Despite all his frenetic activity, ask Milken what he wants his legacy to be and the answer will not be curing cancer or revolutionizing capital or education. Instead, his response seems to jump right out of a 1950s black-and-white TV sitcom. "I'll take `great dad,"' he says without hesitation. "I love being a dad, a husband, a son. Relationships make life worth living. That is what got me through the legal storm." Milken has always been a devoted son, too, moving his entire junk-bond operation from New York to Los Angeles in 1976, when his father became fatally ill with cancer.
HARD TIME. Lori and Mike live in the same rambling ranch house where they have raised their three children since purchasing it in 1978 for $700,000. Built for Clark Gable and Carole Lombard in the 1930s, the house has two stories with a stone front and blue wood-shingled sides and is on what was once rolling ranch land. It is less than a mile from the house where Mike grew up and where his mother, Ferne, still lives. Although the land around the house was subdivided years ago, the Milkens' place feels secluded, surrounded by huge sycamore trees and chaparral-covered hills.
Mike's brother, Lowell, and his sister, Joni Noah, and their families all live a few miles from Mike and Lori as do Lori's brothers and sisters. Lowell, Joni, and their spouses also work with Milken at the Milken Family Foundation, a private educational and medical-research charity founded in 1982. The foundation has a half-dozen programs ranging from support for schools for disabled kids to handing 100 awards a year for $25,000 each to outstanding public-school teachers.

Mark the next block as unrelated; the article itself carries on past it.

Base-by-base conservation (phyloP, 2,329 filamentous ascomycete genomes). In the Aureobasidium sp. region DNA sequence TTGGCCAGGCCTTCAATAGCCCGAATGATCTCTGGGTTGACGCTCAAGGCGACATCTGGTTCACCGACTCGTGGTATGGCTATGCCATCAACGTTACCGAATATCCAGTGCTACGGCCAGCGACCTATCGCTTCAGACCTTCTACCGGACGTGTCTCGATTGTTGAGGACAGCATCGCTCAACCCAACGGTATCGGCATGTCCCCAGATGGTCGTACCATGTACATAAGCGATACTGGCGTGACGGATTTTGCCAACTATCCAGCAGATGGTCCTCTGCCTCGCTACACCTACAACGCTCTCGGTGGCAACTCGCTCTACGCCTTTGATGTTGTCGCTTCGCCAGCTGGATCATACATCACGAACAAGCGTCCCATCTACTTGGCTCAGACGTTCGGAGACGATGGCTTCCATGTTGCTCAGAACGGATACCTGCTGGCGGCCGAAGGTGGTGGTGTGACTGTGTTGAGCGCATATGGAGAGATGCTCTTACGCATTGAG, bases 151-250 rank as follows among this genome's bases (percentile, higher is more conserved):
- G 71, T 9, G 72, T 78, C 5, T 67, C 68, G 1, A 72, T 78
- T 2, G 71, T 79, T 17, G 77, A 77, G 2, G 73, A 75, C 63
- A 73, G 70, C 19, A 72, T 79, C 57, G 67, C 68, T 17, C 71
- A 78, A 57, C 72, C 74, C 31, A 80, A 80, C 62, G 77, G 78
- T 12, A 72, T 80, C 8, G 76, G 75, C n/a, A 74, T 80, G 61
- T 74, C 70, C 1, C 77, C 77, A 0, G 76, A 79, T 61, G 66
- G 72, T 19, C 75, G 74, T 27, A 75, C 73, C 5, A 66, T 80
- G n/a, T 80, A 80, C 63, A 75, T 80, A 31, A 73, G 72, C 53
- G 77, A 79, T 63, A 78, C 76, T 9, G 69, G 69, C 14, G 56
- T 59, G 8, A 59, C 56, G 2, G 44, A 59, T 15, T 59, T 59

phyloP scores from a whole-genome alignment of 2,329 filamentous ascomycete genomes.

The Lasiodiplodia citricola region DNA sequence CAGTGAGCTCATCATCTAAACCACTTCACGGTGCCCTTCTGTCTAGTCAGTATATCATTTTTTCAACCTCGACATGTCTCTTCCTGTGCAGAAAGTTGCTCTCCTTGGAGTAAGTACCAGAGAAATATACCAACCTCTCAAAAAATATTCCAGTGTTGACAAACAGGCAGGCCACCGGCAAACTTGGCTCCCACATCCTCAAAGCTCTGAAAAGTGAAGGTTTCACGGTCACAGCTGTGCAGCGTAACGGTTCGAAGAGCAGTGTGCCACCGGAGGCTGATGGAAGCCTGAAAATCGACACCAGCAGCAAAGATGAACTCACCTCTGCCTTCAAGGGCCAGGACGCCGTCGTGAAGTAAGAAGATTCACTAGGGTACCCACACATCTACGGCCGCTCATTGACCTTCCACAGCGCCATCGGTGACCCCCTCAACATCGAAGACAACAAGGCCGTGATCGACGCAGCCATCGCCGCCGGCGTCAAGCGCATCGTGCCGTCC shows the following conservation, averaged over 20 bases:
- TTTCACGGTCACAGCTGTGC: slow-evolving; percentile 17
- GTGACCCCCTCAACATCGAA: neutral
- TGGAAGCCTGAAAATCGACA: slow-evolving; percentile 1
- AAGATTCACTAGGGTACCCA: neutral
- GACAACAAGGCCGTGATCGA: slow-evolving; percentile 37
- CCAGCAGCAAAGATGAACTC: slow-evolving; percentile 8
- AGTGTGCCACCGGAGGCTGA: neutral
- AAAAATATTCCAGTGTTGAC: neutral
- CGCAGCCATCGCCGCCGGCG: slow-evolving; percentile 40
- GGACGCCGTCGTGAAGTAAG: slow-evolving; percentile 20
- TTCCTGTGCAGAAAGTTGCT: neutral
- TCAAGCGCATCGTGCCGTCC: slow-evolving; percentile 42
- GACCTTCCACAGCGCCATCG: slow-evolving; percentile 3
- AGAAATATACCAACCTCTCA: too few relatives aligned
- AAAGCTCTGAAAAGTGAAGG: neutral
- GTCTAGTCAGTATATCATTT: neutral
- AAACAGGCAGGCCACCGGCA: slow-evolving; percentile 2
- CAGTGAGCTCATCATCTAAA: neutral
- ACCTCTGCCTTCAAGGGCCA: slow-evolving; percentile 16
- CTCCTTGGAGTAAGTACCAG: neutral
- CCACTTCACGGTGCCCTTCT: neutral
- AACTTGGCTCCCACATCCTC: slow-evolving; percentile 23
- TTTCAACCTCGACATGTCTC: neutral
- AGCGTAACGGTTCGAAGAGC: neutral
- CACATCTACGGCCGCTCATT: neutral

Lori Milken says Mike feels responsible for the hardship his prison days caused his own children. The investigation and prison term dragged on from 1986 to 1993, formative years for Milken's children. When the investigation broke, Milken's two sons were 11 and 9 years old. His daughter was 5. Two of his children suffer from medical problems, and as the trial approached, their conditions worsened, says Lori Milken. Weekends were consumed by the long trip to Pleasanton to visit Milken in prison. When his eldest graduated from high school, Milken wasn't there to see him win awards for outstanding work in science and languages. Says Milken: "My kids know who I am, but people don't realize how difficult something like this can be for families of public figures."
Life is much better now, but Milken is still trying to make up for time lost. He regularly discusses homework with his daughter, now 17. When he travels, he stuffs copies of her books into one of the duffel bags he always carries around. "We were at a charity dinner," says Gresh Brebach. "I saw Mike looking down at his napkin while he was carrying on a conversation. I said, `What are you doing?' He was reviewing his kid's homework assignment as he was talking."
His daughter is studying dance, and Milken likes to amuse her by going up to her room in the evenings, deftly imitating her dance steps. To share her passion, he absorbs every scrap of knowledge on ballet. Did I know, he asked, that there are 1 million people who perform in ballet, vs. 3.5 million in opera? It was as if he had concluded that ballet was undercapitalized.
Milken, of course, isn't just making up for years lost in the past. He's also making up for the near certainty of years lost in the future. Although his cancer is in remission, he knows it could strike again at any time. Says Milken: "My hope is there will be a breakthrough." But that might take a while. And unless new treatments are found, Milken "is living with a ticking time bomb," says oncologist Holden.
That's why Milken is more focused than ever these days. With the time that's left to him, he is striving to erase the painful episodes of the last decade. It hasn't been easy. For Milken, the only answer is to keep pushing. "If I were in his position, I would be in the French Riviera," says Holden. "He loves to work hard. As long as he is doing something where he works tirelessly, he is happy." As Mike and I part company, I feel relieved. He's an exhausting guy to be around and, at the core, a tragic character. But his way of dealing with his situation is to work twice as hard to win everyone over. That ought to keep Mike Milken very busy indeed.